There are probably other threads like this, but I was just thinking about newly diagnosed people on here... been reading some posts and I just thought: who wants to brag about their various heroic feats since diagnosis with diabetes (especially dependence on insulin)? It's easy to say diabetes doesn't have to limit your life, but how about some anecdotal examples?
I like this topic, though what comes to mind is as much the opposite of bragging as it is bragging.
I used to do a fair bit of alpine climbing. Mixed alpinism, rock, snow, and ice, mostly in the European Alps, classic mild to moderately technical ridge routes rather than more technical face routes, summer time. A few years after I was diagnosed a dozen years back, I did my first serious climb while on insulin. I was on MDI at the time. I don't remember the exact details, but I think at the suggestion of my endo I reduced my basal by 50 percent the day before the trip started.
The first day of the trip was a long climb up tricky glacier terrain in a full-blown white out snow storm. Due to the basal insulin on board, intense physical activity, and probably also altitude, I simply could not keep my blood sugar up. I consumed almost all the emergency carbs in my backpack, intended to last me a week of climbing. Physically it was simply brutal to stay focused, keep moving, and stay alive, though it was episodic, i.e. at times I felt stronger.
Near the end of the day, we got off the glacier onto some semi-technical cliffs above which we were going to crash for the night in a hut. The terrain was manageable enough that we unroped, and my two climbing buddies, eager for the shelter of the hut, climbed on ahead. My body was pretty wiped at this point, and I gradually got weaker, and I remember how hard it was to to keep moving. I finally made it to the hut, and when I got inside, I sat against the wall and found I didn't have the finger strength to undo my boots.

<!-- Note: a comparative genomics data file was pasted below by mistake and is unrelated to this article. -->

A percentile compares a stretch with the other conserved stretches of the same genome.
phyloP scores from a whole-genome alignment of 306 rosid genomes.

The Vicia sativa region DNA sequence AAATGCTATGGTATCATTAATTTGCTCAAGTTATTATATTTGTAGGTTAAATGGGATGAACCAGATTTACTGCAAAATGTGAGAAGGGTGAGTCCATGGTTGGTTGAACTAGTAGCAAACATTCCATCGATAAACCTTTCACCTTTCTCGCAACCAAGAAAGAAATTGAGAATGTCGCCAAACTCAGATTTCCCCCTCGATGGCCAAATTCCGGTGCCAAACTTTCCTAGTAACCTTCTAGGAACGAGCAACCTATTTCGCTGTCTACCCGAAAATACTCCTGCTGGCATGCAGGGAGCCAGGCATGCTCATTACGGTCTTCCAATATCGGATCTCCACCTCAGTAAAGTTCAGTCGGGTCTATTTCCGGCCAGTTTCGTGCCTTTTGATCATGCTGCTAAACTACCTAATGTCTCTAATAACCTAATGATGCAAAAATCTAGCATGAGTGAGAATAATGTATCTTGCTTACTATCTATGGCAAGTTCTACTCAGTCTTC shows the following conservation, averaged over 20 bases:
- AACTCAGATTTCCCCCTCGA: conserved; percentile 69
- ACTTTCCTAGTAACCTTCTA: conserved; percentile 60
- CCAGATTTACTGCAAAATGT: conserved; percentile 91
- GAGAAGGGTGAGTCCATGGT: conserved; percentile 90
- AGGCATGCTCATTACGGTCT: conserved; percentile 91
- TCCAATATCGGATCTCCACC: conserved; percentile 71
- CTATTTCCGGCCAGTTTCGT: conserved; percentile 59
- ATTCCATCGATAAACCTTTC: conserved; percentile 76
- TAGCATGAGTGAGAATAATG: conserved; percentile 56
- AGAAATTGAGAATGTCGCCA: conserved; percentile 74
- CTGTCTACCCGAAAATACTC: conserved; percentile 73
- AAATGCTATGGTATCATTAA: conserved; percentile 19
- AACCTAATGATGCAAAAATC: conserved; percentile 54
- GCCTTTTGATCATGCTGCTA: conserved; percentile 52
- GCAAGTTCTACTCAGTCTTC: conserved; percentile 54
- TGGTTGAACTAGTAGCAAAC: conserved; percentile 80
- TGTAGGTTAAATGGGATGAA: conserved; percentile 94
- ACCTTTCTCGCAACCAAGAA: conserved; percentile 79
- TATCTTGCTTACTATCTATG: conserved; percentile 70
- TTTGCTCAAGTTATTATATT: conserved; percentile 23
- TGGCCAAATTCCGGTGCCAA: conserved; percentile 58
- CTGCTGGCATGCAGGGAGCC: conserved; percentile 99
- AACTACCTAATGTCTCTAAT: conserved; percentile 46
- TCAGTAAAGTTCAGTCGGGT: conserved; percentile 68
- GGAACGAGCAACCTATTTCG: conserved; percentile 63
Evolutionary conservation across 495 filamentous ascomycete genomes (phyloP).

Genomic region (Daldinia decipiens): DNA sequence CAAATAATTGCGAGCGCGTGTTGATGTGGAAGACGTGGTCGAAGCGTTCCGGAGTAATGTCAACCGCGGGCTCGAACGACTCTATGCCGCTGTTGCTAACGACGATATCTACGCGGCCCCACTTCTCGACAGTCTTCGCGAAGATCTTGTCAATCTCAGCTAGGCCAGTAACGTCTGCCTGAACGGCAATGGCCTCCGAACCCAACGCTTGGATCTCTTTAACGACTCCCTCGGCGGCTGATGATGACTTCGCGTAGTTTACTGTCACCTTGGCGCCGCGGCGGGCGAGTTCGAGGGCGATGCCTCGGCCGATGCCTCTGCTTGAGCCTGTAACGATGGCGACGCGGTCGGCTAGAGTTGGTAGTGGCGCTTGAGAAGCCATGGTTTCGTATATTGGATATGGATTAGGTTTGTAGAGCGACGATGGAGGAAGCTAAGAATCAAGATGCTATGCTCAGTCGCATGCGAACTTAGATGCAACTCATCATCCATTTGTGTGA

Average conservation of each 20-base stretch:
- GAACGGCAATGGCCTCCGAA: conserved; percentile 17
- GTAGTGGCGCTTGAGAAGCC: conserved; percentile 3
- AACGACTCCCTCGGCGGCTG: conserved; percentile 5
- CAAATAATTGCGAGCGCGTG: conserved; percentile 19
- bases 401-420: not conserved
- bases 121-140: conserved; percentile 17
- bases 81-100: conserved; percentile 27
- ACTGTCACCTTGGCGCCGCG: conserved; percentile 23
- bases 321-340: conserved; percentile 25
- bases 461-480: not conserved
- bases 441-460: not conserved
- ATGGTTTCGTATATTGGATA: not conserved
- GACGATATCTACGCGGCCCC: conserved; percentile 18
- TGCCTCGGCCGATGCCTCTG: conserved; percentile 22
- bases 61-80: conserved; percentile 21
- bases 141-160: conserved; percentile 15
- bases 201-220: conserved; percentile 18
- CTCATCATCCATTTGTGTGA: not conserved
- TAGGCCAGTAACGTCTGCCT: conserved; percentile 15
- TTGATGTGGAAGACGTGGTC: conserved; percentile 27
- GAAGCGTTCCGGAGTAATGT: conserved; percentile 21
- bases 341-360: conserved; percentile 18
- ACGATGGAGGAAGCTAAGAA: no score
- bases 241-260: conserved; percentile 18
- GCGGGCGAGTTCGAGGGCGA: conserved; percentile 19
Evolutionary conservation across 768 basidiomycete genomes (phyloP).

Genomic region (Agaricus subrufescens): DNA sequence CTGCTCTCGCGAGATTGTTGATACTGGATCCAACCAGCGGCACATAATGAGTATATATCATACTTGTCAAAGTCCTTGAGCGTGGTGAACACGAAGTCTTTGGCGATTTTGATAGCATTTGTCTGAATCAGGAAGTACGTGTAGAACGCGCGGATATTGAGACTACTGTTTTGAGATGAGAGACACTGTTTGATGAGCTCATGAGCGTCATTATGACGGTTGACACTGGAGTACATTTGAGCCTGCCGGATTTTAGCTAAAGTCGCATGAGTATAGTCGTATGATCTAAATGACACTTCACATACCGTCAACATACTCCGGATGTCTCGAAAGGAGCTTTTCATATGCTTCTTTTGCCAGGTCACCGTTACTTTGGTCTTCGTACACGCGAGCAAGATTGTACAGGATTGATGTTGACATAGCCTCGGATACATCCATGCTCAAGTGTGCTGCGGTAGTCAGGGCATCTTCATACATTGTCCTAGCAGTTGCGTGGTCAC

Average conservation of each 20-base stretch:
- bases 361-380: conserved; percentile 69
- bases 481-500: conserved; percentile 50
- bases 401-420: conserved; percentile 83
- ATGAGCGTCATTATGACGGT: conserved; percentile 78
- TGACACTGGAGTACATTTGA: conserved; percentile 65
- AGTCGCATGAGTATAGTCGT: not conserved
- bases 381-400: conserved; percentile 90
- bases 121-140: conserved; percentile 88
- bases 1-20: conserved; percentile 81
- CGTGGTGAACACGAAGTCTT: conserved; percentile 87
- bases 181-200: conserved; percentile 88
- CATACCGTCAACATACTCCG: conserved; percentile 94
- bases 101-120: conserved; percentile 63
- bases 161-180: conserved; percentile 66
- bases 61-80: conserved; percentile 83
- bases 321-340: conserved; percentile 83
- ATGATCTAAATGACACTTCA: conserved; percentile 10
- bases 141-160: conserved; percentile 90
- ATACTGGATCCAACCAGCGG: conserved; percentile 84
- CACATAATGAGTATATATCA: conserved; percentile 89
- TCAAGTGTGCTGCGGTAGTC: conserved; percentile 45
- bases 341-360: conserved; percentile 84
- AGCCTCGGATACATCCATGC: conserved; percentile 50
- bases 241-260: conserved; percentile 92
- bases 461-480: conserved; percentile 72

Eventually one of my buddies checked in on me and helped me get out of my gear. Later that evening we had a very stern talk, where I made it clear that roped up or not, we were always going to have eyes on each other, and we were either a team or we were going home. I was worried the physical toll would make it hard to climb the following days, but in part due to the weather, we ended up building in two rest days, and the trip was a success.
Climbing made me feel like superman, but over time I've lost my taste for the pain of it and I feel less invincible than I once did. And I've gotten a lot better at managing my sugars during both more and less intense physical activity!
I'll attach a pic from that trip, this was taken a few days into the trip.
There may be some people that feel diabetes don't limit their lives but I'll never believe that. I've only been diagnosed for about 2 weeks and there are already severe limitations on my life. Before I was eve diagnosed, it took it's toll by causing me to get lower grades in 2 subjects. All last semester I was suffering the symptoms of diabetes but didn't know it.